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home - Stomach - Peptic Ulcer Disease - Zollinger Ellison Diagnosis Written by Dr Sebastian Zeki

Knows the range of organic and non-organic causes of dyspepsia. Be
aware of current BSG and NICE guidelines for selecting patients for
investigation. Know the significance of alarm symptoms
Understands the relevance of Helicobacter pylori infection and how it
can be detected and treated.
Recognise the adverse effect of nonsteroidal anti-inflammatory drugs
Understands the physiology of gastric acid secretion, mucosal
protection and gastroduodenal motility and know how drugs can
modify these
Knows the complications of ulcer disease, the principles of surgery
that may be required and be aware of post-operative sequelae

Makes a thorough clinical assessment, perform appropriate
investigations and be familiar with how medical treatments are used.
Show awareness of how to recognise and manage complications

Can explain the steps taken towards making a diagnosis and
planning treatment clearly and comprehensibly


Knows the causes of upper gastrointestinal bleeding and its
Understands the circulatory disturbance associated with blood loss
and the pathophysiology underlying the clinical manifestations of
hypovolaemic shock
Knows the principles of assessing hypovolaemia and of restoring the
circulation. Be able to identify and correct coagulopathy
Knows the principles of using the various risk stratification tools SCE 1
Knows how endoscopic techniques are used to control bleeding CbD, DOPS, SCE 1
Understands how oesophageal and gastric varices develop and the
endoscopic and pharmacological methods that are used to control
blood loss

Can make an accurate clinical assessment, and stratify the risk. Know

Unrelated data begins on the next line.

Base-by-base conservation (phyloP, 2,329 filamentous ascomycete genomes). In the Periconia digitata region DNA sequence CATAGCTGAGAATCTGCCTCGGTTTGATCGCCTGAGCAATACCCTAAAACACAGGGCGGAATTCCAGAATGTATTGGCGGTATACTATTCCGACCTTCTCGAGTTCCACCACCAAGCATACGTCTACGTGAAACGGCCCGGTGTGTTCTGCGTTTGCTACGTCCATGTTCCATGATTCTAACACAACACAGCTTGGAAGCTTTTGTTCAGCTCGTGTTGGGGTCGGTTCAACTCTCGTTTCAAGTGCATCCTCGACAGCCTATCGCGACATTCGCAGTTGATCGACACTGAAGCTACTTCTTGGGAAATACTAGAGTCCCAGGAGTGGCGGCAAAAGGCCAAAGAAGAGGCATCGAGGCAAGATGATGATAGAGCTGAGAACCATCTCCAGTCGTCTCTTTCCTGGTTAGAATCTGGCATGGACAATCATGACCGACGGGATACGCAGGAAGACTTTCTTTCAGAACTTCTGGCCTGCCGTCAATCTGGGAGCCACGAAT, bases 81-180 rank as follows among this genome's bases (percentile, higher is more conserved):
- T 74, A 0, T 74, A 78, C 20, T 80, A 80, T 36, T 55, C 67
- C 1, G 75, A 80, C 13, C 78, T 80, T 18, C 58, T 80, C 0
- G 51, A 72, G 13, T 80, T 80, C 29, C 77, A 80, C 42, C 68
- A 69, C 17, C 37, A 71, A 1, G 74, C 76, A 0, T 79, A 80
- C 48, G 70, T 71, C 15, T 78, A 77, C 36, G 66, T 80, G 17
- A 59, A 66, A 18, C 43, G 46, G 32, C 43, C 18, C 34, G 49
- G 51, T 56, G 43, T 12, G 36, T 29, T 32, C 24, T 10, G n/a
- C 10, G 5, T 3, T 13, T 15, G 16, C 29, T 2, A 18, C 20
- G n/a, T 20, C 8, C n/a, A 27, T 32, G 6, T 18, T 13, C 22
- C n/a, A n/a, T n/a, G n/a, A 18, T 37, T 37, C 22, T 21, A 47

the principles of fluid resuscitation and arrange endoscopy
Is aware of methods to secure haemostasis, recognise signs of rebleeding and liaise with other disciplines (such as interventional
radiology or surgery

Assesses and treats patients who have bleeding with appropriate
degree of urgency.


Understands why part or all of the patient’s stomach is removed and
the altered post-surgical anatomy

Understands the problems of a gastro-enterostomy and a Roux-en-y

Has awareness of dumping syndromes
Knows the various surgical operations performed for obesity (bariatric
surgery) and their complications

Can give nutritional advice and choose the appropriate method by
which an enteral feeding tube is inserted into the small bowel

Can initiate the use of pancreatic enzyme therapy
Has ability to recognise and treat early and late dumping syndrome
Able to help the patient carers friends and family understand how
the patient can be encouraged to gain weight

Works closely with dieticians and surgical colleagues

Zollinger Ellison Diagnosis

Suspect Gastrinoma Serum gastrin off PPI for 1 week Diagnosis Suspect Other Diagnostic Tests:Serum chromogranin AMarker of any neuroendocrine tumour.Increased in most gastrinomas and level correlates with tumour volumeIndication: Confirmatory test in difficult cases (normal in secondary hypergastrinaemia).Calcium infusion studyIndication: Gastric acid hypersecretion with high suspicion of gastrinoma despite a negative secretin test.Method: Infuse calcium gluconate (5 mg/kg/hr for 3 hours) and determining serum gastrin levels every 30 minutes.Infusion is associated with an increase in serum gastrin levels in patients with gastrinoma.Positive responses are usually observed between 120 and 180 minutes.Using a change in calcium of ≥50 % as the cutoff, the sensitivity and specificity were 78 and 83 %, respectively. Secretin stimulation test Is indicated if the patient has a nondiagnostic fasting serum gastrin concentration.It stimulates the release of gastrin by gastrinoma, and inhibits gastrin release in normal G-cells.A positive test is when the serum gastrin rises by >200 pg/mL= +ve test (peaks within 10 mins). > 1000 pg/mL > 110 to <1000 pg/mL Differential of hypergastrinaemia:Renal insufficiency.Massive small bowel resection.G-cell hyperplasia.Gastric outlet obstruction.Retained gastric antrum.Potent antisecretory drugs. Serum gastrin concentration A gastric pH <5.0 + serum gastrin value > 1000 pg/mL (475 pmol/L) is diagnostic of the disorder.Gastric pH measurement is needed to exclude 2ndary hypergastrinemia due to achlorhydria.2/3rds of ZE have [serum gastrin] <10x upper limit of normal.Higher levels are more likely with pancreatic (compared with duodenal) tumors, larger tumor size, and with mets. Clues suggesting gastrinoma:Multiple PUD.Post bulbar ulcer.PUD + diarrhoea.Unexplained refractory diarrhoea.Large gastric folds.Personal/ family history of hypercalcaemia/ pituitary tumour.Recurrent PUD after surgery.PUD refractory to conventional dose PPI. Zollinger-Ellison Syndrome Diagnosis Written by Dr Sebastian Zeki

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